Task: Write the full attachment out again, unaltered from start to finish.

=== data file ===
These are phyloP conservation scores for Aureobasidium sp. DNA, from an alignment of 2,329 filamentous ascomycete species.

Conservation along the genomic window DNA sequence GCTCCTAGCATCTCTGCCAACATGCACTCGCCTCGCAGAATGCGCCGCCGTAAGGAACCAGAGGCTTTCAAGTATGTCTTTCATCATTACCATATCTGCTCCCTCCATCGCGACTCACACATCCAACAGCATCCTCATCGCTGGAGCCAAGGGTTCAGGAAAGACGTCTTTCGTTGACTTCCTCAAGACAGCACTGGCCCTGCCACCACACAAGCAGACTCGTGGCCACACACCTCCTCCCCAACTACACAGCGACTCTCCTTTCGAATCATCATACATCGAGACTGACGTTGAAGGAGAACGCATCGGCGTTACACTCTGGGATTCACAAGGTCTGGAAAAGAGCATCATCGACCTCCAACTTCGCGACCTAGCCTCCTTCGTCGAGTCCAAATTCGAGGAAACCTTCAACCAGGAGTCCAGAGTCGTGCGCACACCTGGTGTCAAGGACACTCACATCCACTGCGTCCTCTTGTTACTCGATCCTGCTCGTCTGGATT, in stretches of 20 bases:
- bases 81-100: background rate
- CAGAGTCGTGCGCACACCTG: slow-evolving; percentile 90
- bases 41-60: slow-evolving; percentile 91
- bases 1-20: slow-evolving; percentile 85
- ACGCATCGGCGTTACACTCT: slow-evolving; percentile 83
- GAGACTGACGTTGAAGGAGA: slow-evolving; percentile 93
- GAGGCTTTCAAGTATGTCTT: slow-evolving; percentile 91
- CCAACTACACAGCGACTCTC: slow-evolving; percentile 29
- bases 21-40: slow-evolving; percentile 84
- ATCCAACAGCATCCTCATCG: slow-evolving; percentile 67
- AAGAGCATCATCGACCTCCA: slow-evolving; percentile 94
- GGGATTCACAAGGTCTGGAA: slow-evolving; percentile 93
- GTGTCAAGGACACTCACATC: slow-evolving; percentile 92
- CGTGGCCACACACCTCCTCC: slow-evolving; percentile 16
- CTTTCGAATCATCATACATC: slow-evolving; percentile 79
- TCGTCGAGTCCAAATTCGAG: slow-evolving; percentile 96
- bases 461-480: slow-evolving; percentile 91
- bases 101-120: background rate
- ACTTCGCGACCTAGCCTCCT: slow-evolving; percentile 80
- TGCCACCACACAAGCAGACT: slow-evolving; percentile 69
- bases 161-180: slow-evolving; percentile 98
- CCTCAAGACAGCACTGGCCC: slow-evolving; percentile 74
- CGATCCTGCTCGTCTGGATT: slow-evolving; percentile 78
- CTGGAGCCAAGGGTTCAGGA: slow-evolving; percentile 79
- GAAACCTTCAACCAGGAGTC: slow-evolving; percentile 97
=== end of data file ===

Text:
These are phyloP conservation scores for Aureobasidium sp. DNA, from an alignment of 2,329 filamentous ascomycete species.

Conservation along the genomic window DNA sequence GCTCCTAGCATCTCTGCCAACATGCACTCGCCTCGCAGAATGCGCCGCCGTAAGGAACCAGAGGCTTTCAAGTATGTCTTTCATCATTACCATATCTGCTCCCTCCATCGCGACTCACACATCCAACAGCATCCTCATCGCTGGAGCCAAGGGTTCAGGAAAGACGTCTTTCGTTGACTTCCTCAAGACAGCACTGGCCCTGCCACCACACAAGCAGACTCGTGGCCACACACCTCCTCCCCAACTACACAGCGACTCTCCTTTCGAATCATCATACATCGAGACTGACGTTGAAGGAGAACGCATCGGCGTTACACTCTGGGATTCACAAGGTCTGGAAAAGAGCATCATCGACCTCCAACTTCGCGACCTAGCCTCCTTCGTCGAGTCCAAATTCGAGGAAACCTTCAACCAGGAGTCCAGAGTCGTGCGCACACCTGGTGTCAAGGACACTCACATCCACTGCGTCCTCTTGTTACTCGATCCTGCTCGTCTGGATT, in stretches of 20 bases:
- bases 81-100: background rate
- CAGAGTCGTGCGCACACCTG: slow-evolving; percentile 90
- bases 41-60: slow-evolving; percentile 91
- bases 1-20: slow-evolving; percentile 85
- ACGCATCGGCGTTACACTCT: slow-evolving; percentile 83
- GAGACTGACGTTGAAGGAGA: slow-evolving; percentile 93
- GAGGCTTTCAAGTATGTCTT: slow-evolving; percentile 91
- CCAACTACACAGCGACTCTC: slow-evolving; percentile 29
- bases 21-40: slow-evolving; percentile 84
- ATCCAACAGCATCCTCATCG: slow-evolving; percentile 67
- AAGAGCATCATCGACCTCCA: slow-evolving; percentile 94
- GGGATTCACAAGGTCTGGAA: slow-evolving; percentile 93
- GTGTCAAGGACACTCACATC: slow-evolving; percentile 92
- CGTGGCCACACACCTCCTCC: slow-evolving; percentile 16
- CTTTCGAATCATCATACATC: slow-evolving; percentile 79
- TCGTCGAGTCCAAATTCGAG: slow-evolving; percentile 96
- bases 461-480: slow-evolving; percentile 91
- bases 101-120: background rate
- ACTTCGCGACCTAGCCTCCT: slow-evolving; percentile 80
- TGCCACCACACAAGCAGACT: slow-evolving; percentile 69
- bases 161-180: slow-evolving; percentile 98
- CCTCAAGACAGCACTGGCCC: slow-evolving; percentile 74
- CGATCCTGCTCGTCTGGATT: slow-evolving; percentile 78
- CTGGAGCCAAGGGTTCAGGA: slow-evolving; percentile 79
- GAAACCTTCAACCAGGAGTC: slow-evolving; percentile 97